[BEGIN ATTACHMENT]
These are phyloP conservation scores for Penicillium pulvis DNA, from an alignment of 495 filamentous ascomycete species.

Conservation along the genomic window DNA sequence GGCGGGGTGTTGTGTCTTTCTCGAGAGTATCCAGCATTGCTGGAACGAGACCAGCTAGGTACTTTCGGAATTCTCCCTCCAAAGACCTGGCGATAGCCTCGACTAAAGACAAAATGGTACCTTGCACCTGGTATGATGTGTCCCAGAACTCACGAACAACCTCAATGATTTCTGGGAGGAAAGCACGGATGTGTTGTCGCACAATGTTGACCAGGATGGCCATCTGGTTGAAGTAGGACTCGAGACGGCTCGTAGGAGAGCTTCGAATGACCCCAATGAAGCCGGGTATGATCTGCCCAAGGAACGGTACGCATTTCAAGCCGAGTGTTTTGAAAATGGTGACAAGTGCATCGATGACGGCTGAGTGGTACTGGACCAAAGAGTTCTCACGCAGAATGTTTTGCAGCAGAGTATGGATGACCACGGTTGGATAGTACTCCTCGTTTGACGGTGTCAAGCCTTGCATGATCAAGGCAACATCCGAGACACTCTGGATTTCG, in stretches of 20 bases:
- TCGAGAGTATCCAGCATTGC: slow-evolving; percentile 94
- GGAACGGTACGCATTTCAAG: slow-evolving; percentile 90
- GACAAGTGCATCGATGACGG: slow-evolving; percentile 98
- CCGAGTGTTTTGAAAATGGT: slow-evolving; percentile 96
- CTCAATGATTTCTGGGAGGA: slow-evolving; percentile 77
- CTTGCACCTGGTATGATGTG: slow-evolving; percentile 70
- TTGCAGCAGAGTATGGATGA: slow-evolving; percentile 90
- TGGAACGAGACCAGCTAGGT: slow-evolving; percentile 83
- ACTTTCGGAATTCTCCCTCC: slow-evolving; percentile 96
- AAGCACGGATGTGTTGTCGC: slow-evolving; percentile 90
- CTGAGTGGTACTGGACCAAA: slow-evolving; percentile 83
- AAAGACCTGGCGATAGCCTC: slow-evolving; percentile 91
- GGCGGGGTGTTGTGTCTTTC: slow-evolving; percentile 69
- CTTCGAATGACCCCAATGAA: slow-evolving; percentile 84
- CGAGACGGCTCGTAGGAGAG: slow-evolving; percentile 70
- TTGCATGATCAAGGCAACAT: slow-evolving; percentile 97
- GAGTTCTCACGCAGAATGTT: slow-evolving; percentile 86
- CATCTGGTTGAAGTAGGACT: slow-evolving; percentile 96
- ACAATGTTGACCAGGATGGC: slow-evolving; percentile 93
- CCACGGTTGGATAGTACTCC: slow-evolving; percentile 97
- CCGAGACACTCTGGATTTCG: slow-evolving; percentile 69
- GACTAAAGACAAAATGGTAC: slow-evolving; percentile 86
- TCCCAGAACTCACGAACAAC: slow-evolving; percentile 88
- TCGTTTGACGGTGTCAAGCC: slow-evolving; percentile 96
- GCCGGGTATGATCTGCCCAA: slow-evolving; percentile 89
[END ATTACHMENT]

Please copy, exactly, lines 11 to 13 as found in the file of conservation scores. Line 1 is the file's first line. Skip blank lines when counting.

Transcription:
- ACTTTCGGAATTCTCCCTCC: slow-evolving; percentile 96
- AAGCACGGATGTGTTGTCGC: slow-evolving; percentile 90
- CTGAGTGGTACTGGACCAAA: slow-evolving; percentile 83